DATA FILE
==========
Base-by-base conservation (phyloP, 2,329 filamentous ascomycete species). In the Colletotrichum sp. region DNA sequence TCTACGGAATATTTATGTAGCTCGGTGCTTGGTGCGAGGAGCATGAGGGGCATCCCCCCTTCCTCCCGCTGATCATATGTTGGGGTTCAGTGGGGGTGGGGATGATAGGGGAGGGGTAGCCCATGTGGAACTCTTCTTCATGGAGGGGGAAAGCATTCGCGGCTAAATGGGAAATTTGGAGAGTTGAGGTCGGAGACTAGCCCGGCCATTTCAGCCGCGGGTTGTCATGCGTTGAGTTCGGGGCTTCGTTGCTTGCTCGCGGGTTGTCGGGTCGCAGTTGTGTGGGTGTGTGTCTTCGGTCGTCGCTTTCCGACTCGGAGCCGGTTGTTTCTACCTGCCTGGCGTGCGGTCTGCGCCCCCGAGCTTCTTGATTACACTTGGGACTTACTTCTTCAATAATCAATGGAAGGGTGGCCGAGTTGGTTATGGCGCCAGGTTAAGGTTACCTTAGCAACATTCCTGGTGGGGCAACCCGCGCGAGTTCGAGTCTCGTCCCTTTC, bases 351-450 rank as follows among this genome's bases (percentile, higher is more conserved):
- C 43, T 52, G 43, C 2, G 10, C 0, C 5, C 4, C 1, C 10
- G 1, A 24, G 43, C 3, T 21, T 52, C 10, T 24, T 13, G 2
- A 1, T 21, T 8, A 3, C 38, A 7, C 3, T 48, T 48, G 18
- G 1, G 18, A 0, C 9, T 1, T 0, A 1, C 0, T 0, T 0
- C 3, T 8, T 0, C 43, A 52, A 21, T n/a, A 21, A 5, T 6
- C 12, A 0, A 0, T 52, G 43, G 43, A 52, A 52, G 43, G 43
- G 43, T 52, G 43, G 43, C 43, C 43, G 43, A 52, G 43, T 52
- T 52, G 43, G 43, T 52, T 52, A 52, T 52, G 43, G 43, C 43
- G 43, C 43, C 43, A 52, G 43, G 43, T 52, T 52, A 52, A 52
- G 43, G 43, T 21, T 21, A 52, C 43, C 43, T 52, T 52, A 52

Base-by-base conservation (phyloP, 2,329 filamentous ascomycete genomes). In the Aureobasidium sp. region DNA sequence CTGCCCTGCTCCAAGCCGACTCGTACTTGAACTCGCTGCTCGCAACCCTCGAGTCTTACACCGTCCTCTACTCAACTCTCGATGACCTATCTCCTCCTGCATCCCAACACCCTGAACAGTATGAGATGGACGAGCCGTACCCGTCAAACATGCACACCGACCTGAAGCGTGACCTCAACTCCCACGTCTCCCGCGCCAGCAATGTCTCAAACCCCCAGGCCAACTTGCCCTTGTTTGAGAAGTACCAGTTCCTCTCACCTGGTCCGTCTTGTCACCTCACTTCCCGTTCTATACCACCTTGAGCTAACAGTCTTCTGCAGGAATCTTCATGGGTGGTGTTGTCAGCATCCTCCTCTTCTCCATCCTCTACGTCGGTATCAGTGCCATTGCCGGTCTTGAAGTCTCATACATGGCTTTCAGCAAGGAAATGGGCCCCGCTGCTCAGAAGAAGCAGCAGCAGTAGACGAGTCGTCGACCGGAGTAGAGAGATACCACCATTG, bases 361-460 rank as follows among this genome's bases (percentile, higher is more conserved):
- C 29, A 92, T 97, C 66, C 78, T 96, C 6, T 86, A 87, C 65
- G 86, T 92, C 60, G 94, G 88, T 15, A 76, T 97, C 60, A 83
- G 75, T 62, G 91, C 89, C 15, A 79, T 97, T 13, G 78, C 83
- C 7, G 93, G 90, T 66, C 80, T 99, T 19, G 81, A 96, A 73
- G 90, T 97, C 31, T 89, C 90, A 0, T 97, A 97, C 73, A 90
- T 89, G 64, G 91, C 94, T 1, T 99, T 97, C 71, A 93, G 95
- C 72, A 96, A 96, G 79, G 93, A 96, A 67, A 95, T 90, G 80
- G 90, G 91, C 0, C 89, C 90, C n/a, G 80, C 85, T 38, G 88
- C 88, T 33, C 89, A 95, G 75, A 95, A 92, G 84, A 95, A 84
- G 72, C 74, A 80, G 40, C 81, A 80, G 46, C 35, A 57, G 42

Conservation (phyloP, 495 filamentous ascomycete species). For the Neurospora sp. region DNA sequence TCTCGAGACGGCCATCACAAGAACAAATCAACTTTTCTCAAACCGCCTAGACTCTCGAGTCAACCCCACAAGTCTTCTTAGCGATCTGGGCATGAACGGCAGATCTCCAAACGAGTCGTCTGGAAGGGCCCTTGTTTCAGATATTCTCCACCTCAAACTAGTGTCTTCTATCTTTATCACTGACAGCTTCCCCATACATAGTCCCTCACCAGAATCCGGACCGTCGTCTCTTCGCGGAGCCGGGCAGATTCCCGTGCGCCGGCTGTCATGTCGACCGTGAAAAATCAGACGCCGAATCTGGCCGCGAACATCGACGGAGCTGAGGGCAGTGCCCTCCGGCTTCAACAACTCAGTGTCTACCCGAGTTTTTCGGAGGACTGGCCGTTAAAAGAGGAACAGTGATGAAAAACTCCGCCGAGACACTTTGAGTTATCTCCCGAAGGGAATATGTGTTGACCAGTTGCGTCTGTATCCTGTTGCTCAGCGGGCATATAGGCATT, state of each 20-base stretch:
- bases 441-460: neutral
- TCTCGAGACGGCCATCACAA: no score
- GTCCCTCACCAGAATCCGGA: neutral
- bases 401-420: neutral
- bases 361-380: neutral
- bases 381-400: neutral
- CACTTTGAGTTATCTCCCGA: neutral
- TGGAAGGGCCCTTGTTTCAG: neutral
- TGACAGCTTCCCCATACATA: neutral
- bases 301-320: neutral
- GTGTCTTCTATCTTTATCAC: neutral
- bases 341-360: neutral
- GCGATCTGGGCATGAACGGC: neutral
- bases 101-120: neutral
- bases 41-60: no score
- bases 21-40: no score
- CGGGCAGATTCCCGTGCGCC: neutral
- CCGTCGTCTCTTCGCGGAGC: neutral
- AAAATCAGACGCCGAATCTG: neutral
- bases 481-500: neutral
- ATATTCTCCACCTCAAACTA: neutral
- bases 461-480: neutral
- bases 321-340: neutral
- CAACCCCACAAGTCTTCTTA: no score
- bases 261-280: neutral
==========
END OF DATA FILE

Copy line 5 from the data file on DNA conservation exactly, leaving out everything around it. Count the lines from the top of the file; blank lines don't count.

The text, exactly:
- G 1, G 18, A 0, C 9, T 1, T 0, A 1, C 0, T 0, T 0